My investment partner and I are about 3 weeks away from our target goal on our first rehab that we are going to refinance.
We will not be completely done the rehab when we refinance. We will be refinishing the floors, and remodeling the kitchen after we move in.
However, I am wondering when we refinance are there any random things that could hang us up in the refi process?
For example, the oven turns on but does not heat up, there is no railing in the stairwell and the back steps, and there are a few other things that we are unsure if we should tackle, or spend our time elsewhere.
I am wondering if there is a website that goes over the appraisal/inspection process and the points that the inspector will check.
The bank is not going to check to see if your appliances work. Just make sure they’re present.
As far as floors go, this can be tricky. I have seen banks NOT finance a home because the carpets had been removed and hadn’t been replaced at the time of appraisal. And remember, it’s an appraisal that a bank does NOT an inspection. Getting back to your floors, if it’s just hardwoods that need refinishing your all set, it won’t matter when you do them. If it’s a kitchen with no floor covering, that will be looked at just like the carpets (no go).
Make sure you clean up any construction debris BEFORE the appraisal is done. Basically you want it to look like someone could live in it RIGHT NOW. Hand rails should not be a hold up unless the bank requires a “CO” from your local building inspector. If the “CO” IS requiresd then all those little things will need to be finished.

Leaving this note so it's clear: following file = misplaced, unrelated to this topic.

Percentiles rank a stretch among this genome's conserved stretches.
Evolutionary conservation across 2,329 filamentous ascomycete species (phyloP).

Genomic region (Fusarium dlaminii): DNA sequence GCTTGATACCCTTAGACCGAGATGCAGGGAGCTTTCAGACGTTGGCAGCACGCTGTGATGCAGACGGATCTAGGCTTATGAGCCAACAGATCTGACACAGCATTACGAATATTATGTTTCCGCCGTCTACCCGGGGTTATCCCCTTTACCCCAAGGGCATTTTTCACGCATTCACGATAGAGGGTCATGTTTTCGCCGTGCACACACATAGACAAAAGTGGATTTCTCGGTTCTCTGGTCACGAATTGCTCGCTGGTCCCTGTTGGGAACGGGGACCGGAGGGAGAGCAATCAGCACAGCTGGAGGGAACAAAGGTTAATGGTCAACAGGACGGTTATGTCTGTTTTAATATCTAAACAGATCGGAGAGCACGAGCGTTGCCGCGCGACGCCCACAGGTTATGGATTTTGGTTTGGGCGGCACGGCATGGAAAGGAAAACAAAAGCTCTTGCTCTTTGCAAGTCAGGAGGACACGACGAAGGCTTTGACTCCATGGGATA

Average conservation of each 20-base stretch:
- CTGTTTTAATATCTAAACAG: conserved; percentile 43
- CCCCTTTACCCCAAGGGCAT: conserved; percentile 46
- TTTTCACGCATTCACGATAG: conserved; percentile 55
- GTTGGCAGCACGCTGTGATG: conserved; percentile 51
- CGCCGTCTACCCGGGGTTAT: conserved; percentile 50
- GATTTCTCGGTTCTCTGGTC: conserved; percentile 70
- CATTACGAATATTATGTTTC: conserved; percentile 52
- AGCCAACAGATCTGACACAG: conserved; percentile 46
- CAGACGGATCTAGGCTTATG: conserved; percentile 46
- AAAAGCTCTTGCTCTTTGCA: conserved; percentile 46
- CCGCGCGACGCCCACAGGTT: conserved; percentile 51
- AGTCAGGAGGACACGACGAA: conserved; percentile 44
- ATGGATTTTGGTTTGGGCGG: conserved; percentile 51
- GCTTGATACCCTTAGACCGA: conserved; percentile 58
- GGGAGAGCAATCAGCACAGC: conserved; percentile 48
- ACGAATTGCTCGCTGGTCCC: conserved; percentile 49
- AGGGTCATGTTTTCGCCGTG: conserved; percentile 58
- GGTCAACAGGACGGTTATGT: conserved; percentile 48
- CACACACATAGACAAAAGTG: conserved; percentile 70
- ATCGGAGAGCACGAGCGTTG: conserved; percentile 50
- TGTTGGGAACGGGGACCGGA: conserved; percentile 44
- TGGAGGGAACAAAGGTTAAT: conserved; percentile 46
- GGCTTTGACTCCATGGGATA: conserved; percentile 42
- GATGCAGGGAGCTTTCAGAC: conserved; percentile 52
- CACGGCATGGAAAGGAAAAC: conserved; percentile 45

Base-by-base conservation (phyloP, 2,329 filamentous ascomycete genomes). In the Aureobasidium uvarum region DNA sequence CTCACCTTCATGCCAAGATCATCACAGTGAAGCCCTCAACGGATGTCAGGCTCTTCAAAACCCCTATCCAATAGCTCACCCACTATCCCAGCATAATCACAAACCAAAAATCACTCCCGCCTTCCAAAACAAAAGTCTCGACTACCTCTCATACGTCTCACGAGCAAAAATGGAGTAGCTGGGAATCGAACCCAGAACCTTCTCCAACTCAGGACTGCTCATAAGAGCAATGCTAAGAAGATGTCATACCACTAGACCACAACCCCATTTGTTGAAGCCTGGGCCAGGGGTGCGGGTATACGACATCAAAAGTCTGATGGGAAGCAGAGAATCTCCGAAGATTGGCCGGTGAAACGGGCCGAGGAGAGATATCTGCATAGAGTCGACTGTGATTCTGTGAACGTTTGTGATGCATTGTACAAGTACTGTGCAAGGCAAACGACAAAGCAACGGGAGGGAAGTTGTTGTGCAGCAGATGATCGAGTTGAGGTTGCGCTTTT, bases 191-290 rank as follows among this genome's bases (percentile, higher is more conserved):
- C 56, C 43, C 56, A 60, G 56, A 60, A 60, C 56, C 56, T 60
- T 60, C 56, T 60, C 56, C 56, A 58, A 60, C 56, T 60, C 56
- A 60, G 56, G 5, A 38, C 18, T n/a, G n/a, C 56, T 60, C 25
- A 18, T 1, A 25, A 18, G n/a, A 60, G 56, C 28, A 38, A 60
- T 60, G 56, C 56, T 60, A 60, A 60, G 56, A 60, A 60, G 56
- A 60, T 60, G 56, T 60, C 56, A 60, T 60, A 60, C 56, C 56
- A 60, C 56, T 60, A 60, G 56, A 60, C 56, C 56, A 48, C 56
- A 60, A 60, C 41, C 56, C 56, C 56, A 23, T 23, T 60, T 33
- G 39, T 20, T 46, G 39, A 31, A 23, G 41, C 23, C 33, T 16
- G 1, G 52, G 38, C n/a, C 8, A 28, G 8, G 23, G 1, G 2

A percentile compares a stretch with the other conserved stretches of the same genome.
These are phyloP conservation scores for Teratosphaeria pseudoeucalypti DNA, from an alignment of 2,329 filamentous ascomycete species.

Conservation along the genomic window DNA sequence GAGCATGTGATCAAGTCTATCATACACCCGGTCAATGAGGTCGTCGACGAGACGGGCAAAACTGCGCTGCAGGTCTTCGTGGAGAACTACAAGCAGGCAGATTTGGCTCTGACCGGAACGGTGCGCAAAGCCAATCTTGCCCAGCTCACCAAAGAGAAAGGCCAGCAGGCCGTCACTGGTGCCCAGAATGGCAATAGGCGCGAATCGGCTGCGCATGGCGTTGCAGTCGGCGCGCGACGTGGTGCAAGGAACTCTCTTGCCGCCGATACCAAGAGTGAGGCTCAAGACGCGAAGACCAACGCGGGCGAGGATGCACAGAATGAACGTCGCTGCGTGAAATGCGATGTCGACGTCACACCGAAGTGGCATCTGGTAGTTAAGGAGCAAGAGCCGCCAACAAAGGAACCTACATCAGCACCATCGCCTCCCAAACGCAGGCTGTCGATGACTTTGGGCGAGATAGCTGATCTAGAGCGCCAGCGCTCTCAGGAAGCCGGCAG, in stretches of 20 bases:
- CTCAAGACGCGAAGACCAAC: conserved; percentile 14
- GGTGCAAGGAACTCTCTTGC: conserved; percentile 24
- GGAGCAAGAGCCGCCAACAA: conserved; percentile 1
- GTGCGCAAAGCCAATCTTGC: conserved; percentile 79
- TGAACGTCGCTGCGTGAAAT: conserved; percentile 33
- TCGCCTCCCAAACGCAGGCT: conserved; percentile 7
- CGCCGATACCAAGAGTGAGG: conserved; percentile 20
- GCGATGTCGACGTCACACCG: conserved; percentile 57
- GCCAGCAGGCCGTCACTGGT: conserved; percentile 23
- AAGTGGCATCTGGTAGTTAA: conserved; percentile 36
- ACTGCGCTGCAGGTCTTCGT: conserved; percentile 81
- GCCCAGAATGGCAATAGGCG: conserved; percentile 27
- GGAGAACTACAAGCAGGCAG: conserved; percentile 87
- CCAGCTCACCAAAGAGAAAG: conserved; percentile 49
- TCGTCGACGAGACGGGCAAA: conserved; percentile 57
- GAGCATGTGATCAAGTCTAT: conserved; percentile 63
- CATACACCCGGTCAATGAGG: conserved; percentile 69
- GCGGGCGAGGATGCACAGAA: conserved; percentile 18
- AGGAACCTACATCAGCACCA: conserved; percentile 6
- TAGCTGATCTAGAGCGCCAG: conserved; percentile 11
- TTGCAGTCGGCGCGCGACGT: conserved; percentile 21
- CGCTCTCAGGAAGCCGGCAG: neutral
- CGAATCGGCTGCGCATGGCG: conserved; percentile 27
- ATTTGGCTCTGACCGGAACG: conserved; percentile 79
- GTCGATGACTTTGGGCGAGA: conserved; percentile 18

The appraiser is going to take pictures. On one of my houses was through but I was changing the color of one of the rooms for my tenant. I was in there with ladders drop cloths etc. The appriaser had me moving the ladders and drop cloths around so that they would not show up in the picture. It had to look finished.
If you are counting on these “upgrades” for an increase in value, you will probably need to finish them first. The appraiser will complete the appraisal but leave it “subject to”. Which basically means he assigns a value of what it will be worth after the repairs are completed. A Lender will not accept the new value until the appraiser has seen/verified that the “subject to” conditions have been satisfied.
Otherwise, as Pete stated, a tidying up will probably suffice.
No buyer in his right mind will show the inspection report to the lender. Though I have a feeling that lenders will start to require inspection in the years to come. I am not sure where you are, but in Texas, inspectors have to be licensed through the Texas Real Estate Commission. They also must follow what is called the Standards of Practice for Licensed Inspectors. this details out what inspectors will be looking for when they go into the house. You can download a copy of all of that information, including the Standard Inspection Report Form that all Texas inspectors must use, at their site. http://www.trec.state.tx.us